Top ten new Windows apps. (Buyers Guide)
by Clifton Karnes
COMDEX/Fall, the most exciting computer show on earth, was held this past October in Las Vegas, Nevada. This year, there were more than 1500 exhibitors, and Windows applications were everywhere. Here's a look at the ten best new Windows products I saw at COMDEX.
For productivity, the big news was Microsoft Word for Windows 2.0 ($495). It's been more than a year since Win-Word had an upgrade, and 2.0 is well worth the wait. New features include a redesigned ribbon and ruler, with a customizable toolbar. Grammar checking is now available on board as is a graph editor. For desktop publishing, the program sports a draw program, and layout can now be frame based, which means you can move text and graphic elements around on the page by dragging and dropping them.
The second biggest COMDEX productivity package also comes from Microsoft--Microsoft Works for Windows ($149.95). This program is like the DOS version of Works, except for the fact that the telecommunications module has been dropped and a draw program has been added. Works looks great under Windows. For a home office, this integrated combination of a word processor, spreadsheet, database, and draw program may be just the ticket.
Although Microsoft has released its own Windows-based money-management tool, the biggest news at COMDEX in this popular category was Intuit's Quicken for Windows ($69.95). This product has everything found in version 5.0 of Quicken for DOS, except for loan amortization, and the interface is excellent.
Desktop publishers will be excited about Bitstream's new type design tool, Makeup ($149.00). With Makeup, you can stretch and bend type to create almost any effect you want. And Makeup works with PostScript Type 1 (the fonts used with ATM), TrueType (which will be bundled with Windows 3.1), and Bitstream's own Speedo fonts.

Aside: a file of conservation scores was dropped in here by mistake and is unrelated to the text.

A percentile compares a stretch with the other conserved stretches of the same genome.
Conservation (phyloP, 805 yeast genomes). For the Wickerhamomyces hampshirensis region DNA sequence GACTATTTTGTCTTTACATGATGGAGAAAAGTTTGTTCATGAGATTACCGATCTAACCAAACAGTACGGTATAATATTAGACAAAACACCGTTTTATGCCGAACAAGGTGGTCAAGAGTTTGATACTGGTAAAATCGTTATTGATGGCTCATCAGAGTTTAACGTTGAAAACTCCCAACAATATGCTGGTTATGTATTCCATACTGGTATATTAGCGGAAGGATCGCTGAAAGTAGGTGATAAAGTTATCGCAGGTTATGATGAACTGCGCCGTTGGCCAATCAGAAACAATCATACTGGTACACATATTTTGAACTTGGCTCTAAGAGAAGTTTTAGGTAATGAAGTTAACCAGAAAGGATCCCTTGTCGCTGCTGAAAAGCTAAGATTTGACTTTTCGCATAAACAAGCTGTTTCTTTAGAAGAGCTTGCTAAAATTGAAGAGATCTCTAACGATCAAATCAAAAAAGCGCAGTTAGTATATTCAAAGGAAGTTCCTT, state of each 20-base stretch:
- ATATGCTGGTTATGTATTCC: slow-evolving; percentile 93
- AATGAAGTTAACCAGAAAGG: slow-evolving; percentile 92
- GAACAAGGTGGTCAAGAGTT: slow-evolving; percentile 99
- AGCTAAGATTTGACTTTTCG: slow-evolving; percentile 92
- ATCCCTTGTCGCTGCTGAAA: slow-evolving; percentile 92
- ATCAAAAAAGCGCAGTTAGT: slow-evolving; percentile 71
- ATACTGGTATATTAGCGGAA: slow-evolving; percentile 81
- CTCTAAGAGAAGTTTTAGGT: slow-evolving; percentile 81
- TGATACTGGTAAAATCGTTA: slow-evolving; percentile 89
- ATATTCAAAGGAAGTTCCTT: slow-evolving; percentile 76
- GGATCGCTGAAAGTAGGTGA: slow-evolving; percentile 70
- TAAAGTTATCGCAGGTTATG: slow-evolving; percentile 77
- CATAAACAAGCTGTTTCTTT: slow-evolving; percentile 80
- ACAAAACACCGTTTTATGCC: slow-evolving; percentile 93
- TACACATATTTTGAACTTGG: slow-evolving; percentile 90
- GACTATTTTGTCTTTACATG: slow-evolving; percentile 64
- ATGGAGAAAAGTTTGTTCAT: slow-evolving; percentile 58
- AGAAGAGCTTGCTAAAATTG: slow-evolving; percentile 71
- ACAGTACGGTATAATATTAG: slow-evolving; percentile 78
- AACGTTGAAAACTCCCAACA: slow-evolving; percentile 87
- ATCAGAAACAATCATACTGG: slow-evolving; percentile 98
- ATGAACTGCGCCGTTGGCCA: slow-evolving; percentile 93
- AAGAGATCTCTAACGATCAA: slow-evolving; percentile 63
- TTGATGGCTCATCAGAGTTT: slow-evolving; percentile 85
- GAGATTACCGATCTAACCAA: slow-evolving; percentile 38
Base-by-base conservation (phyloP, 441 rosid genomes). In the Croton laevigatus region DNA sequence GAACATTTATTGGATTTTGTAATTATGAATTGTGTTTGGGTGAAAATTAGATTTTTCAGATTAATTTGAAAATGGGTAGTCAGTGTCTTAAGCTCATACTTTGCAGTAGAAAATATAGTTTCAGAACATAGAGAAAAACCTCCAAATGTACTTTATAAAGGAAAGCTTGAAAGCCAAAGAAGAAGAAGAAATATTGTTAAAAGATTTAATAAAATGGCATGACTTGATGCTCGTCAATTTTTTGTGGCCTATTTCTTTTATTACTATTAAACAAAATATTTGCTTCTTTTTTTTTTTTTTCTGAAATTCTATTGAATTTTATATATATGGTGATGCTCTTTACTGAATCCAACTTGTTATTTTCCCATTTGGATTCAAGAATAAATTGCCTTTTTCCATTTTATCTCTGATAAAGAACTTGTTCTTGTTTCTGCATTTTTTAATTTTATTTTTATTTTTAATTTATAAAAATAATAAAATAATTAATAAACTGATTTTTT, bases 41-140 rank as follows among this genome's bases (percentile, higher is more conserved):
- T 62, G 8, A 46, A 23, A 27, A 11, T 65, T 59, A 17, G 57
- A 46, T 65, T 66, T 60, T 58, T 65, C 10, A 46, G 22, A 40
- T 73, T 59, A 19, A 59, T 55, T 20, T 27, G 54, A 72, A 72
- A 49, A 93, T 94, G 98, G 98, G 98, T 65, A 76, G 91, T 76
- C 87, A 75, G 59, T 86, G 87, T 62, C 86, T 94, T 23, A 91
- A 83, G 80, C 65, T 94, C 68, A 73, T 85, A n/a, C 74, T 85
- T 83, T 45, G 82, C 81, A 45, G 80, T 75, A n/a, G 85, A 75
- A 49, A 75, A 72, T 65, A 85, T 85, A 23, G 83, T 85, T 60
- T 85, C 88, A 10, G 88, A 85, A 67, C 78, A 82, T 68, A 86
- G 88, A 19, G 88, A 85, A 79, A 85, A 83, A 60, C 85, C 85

DTPers will also be delighted with Micrografx Windows Draw, a beautifully designed draw program that lists for just $149.95. It has about 95 percent of Micrografx Designer's power at a fraction of its $795.00 price.
For entry-level DTP, the most interesting new Windows program was Microsoft Publisher ($149). The program has everything you need to get going with page design and layout, including boatload of onboard fonts.
For desktop publishing professionals, there's LaserMaster's WinPrinter ($1,995). This is a 400 x 400 dpi PostScript-compatible printer designed especially for the Windows environment, its output is beautiful, and it's fast.
Windows utilities at COMDEX were led by Diagsoft QAPlus/Win ($159.95), a tremendously powerful diagnostic tool for the Windows environment. If you've heard of Check-It, the popular DOS diagnostic utility, you may be interested to learn that the QA people also wrote that. But this is more than just Check-It for Windows. It offers powerful features you're not likely to find in any other diagnostic program.
Although not strictly a Windows product, Stacker AT/16 ($249) is almost a must for every Windows user. It's a software or software-and-hardware combination that can double the size of your hard disk. As most of us are painfully aware, Windows programs eat up hard disk real estate like nobody's business--as a case in point. Word for Windows 2.0 gobbles up a breathtaking 15MB. Stacker AT/16 can make living with Windows much easier.
In the last year, Windows programmers have been treated to a raft of programs that make it easy to create Windows apps. The earliest group to appear were HyperCard-like products--Asymetrix ToolBook and Spinnaker's Plus. Then came what are now being called visual programs--Visual Basic and Realizer are the two best examples. The problem is that up until now there haven't been any programs that make traditional C-and-SDK-style development easier. Well, now there's Microsoft QuickC for Windows ($199). To program with this tool, you'll have to know C, and you'll have to learn the Windows API, but you'll have an integrated environment that's hard to beat.
Also included in the package is QuickCASE:W, a special version of CASE:W that makes it possible to create interfaces by drawing them, Visual Basic style. Make no mistake, this one's a winner.